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Speed detection of pests in China

Ning Hong

Sichuan Agricultural Department, Plant Quarantine Station, No. 4 Wuhoci Street, Chengdu, Sichuan 610041, China; e-mail: [email protected]


This paper outlines the present status of pest inspection operations in China and summarizes recent development of several rapid detection methods for invasive pests. It introduces the main speed detection techniques for particular citrus diseases. Application of these speed detection methods in China is not perfect. It is restricted by some deficiencies in technique, equipment, funding and quantity.


Phytosanitary procedures such as pest detection and identification rely on technology. With the rapid development of science, it is necessary for national plant protection organizations to keep informed and to make diagnoses more sensitive and accurate. Previous general pest detection methods frequently have limitations for the diagnosis of quarantine pests. In the past ten years, China has conducted considerable research into how to improve its diagnostic measures and methods.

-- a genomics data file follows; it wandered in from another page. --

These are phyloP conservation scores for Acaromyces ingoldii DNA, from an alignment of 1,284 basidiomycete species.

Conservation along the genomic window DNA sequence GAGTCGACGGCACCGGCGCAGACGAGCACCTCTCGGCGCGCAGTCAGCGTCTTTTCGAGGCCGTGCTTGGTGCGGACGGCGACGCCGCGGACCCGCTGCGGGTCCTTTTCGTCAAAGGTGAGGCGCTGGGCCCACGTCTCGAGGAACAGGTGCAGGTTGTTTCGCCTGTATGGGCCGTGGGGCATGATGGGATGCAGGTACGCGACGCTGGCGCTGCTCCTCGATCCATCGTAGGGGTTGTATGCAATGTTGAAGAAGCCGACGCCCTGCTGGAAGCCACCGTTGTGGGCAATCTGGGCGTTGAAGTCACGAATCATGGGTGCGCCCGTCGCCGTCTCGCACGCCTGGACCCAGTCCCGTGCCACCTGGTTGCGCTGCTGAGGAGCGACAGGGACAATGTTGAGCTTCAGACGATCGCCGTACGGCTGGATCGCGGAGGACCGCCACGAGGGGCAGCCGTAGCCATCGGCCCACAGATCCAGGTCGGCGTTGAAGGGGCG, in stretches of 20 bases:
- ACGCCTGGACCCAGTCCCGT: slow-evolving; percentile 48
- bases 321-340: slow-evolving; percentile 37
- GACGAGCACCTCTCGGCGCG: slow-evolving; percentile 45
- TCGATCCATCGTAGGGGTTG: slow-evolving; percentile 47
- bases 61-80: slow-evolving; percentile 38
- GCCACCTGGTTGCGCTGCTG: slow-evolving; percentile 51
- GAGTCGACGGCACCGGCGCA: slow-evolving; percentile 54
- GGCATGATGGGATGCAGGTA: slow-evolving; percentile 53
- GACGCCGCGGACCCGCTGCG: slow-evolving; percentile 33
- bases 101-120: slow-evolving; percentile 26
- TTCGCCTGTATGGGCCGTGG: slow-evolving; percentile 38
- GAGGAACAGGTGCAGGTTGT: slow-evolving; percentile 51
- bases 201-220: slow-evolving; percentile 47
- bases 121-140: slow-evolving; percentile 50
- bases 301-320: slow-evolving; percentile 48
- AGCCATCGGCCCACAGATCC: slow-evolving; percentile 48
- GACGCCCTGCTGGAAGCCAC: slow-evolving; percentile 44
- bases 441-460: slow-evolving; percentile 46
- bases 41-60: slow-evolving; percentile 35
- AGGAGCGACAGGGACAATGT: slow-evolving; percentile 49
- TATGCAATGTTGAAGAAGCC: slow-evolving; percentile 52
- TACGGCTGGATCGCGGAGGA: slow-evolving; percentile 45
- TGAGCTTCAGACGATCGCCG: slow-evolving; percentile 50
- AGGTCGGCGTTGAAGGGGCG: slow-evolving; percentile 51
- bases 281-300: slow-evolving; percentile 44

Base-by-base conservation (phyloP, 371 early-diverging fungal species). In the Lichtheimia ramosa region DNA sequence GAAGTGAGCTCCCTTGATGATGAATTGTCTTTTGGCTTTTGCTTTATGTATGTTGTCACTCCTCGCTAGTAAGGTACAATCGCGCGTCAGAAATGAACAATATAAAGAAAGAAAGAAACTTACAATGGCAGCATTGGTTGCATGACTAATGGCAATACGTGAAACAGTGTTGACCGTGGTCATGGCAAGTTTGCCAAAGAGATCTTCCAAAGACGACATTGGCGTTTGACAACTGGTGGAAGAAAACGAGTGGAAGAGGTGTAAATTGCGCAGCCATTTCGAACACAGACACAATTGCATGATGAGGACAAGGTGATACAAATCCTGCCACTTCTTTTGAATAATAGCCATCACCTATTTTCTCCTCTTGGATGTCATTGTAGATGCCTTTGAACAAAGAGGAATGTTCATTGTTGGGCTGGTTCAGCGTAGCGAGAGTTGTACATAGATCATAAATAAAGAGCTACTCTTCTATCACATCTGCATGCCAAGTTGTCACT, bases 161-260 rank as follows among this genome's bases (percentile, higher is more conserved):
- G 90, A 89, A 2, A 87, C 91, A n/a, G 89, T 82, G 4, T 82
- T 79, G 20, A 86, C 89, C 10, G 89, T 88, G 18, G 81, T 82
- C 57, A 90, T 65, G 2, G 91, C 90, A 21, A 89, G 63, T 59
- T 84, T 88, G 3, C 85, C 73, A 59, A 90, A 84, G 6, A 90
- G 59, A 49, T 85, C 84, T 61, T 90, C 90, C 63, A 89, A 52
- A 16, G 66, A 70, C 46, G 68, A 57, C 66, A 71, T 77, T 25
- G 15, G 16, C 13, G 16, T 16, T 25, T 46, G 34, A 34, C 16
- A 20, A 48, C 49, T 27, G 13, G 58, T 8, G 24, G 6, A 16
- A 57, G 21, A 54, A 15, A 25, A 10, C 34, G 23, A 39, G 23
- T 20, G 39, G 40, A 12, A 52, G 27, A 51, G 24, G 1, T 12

General pest detection measures and methods in China

Traditional determination of morphology by microscope is used mostly to detect fungi and adult insects. The morphological method may be used, for example, in the separate identification of wheat dwarf bunt (Tilletia controversa), wheat karnal bunt (T. indica) and wheat common bunt (T. tritici). On the other hand, it is hard to detect seed-borne pests using the morphological method.

Isolation culture is also used to detect fungi and bacteria in China. It is an effective method for detecting seed-borne disease or systemic infection. However, it takes a long time (more than 1 - 2 weeks).

Inoculating the indicated plant (a healthy plant that is a host for the suspected pest organism) is used mainly to identify viruses. This was the principal and time-consuming detection method used before immunological and molecular biological methods were developed. Because viruses are very important kinds of quarantine pests of young plants, effective and rapid methods for detection were urgently needed.

Researching speed detection methods for phytosanitary use

Examples of the development of improved pest detection methods in China include those used to identify Tobacco ring spot virus (TRSV), Prunus necrotic ring spot virus (PNRSV), Curvularia lunata and Bursaphelenchus xylophilus. Polymerase chain reaction (PCR) and enzyme-linked immunosorbent assay (ELISA) form the basis of the detection methods.

TRSV is a very important alien quarantine pest in China. We reported the detection results using a reverse transcription PCR method in 1995. This method allowed direct detection of TRSV from the infected sap. Gold immunochromatography assay was developed in 2002, allowing results to be obtained within one to two minutes of testing the sap of infected plants. In the same year, a staphylococcal protein A ELISA kit was developed for detecting TRSV, in which alkaline phosphatase was conjugated with protein A.